Haynes expected a polite conversation, but Gregg insisted on being rude to Grant and his staff officers. He flew into Grant’s cabin and unleashed a furious tirade, letting the general-in-chief and the staff officers learn his opinion of the recent Petersburg operation. Haynes continued, “We rushed in, took off our hats and Gregg opened his battery. I expected that we would get kicked out or be ordered in arrest but Gregg was equal to the occasion. He introduced himself as one of Grant’s old soldiers in Mexico in the same regiment (the Fourth United States Infantry) and then introduced me.”

Although Gregg spoke disrespectfully to Grant, it did not get him arrested. Good-naturedly, Grant listened to his old Mexican-American War colleague. As Haynes explained, “General Grant politely asked us to be seated; then he and Gregg rehearsed their old campaigns and ‘fought their battles over again.’ We stayed an hour. Gregg talked to General Grant very much as he would to me. The General expressed himself very much pleased to meet Gregg and when we were leaving asked us to call again. I don’t think I will call again unless I have some business. General Grant asked Gregg many questions about the members of their old regiment and about the fight of July 30th before Petersburg.”

This tale has led me to conclude a few things. First, Captain Theodore Gregg must have been one of the bravest men in the Union army! What other Union officer could stab a Confederate officer in the gut and then insult the lieutenant general commanding all Union forces just a few days later? My stars, what a bold man! Second, it strikes me that Grant must have been used to hearing Gregg complain, and he knew the best way to deal with a strong-willed man like him was to hear him out. In fact, I’m reminded of an incident that occurred on May 5, 1864, when a frustrated Union general, Brig. Gen. Charles Griffin, threw any equally absurd temper tantrum at army headquarters. According to a witness, Major Theodore Lyman, when Grant heard Griffin’s outburst, he called over to General Meade, asking, “Who is this General Gregg?” Meade replied, “His name is Griffin, not Gregg, and that’s only his way of talking.”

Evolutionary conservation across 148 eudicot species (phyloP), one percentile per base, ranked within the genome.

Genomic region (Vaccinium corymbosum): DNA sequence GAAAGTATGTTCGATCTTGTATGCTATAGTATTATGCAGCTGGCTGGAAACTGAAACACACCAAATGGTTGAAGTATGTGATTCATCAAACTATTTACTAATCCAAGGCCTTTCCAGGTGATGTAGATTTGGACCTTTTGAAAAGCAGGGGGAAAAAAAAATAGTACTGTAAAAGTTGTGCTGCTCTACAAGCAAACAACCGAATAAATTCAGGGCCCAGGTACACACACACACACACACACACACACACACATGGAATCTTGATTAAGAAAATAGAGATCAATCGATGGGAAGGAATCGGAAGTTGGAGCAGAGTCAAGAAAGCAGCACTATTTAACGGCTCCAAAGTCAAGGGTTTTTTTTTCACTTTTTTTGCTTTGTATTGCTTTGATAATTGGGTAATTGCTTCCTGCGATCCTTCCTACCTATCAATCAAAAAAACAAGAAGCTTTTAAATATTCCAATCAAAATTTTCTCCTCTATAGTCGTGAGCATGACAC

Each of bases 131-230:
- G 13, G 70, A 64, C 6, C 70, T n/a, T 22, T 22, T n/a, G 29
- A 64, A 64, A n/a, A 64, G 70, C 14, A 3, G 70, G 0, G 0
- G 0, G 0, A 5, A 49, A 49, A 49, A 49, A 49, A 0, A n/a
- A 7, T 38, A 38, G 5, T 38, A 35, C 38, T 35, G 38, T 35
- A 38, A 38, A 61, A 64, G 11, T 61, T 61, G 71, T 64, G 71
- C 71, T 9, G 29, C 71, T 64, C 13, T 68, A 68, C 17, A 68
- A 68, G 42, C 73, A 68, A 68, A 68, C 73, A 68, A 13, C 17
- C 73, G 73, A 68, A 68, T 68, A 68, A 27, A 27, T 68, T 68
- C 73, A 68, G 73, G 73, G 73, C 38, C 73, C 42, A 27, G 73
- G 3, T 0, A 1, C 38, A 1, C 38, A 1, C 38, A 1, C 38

Wait? When Grant heard a random Union general’s outburst, the first name he thought was, “Gregg”? Was he thinking about Captain Gregg, his colleague from the Mexican-American War? Perhaps it is a stretch, but maybe Grant was so used to hearing Gregg’s flare-ups that any outburst triggered his memory of him.

In any event, it is amazing to consider the physical power it must have taken to stab a person through the body with a Model 1850 Foot Officer’s sword. At the Battle of the Crater, this positively medieval form of warfare could be seen in once instance, at least. I’ll bet Gregg remembered that emotionally-charged moment for the rest of his life, and face of his victim—whoever he was—screaming wildly and bleeding out, with Gregg’s shattered sword lodged in his gut.

Gregg died in 1878. He is buried in Eagle Cemetery in his hometown, Milesburg.

Capt. Theodore Gregg, commander of the 45th Pennsylvania, impaled a Confederate officer on his sword.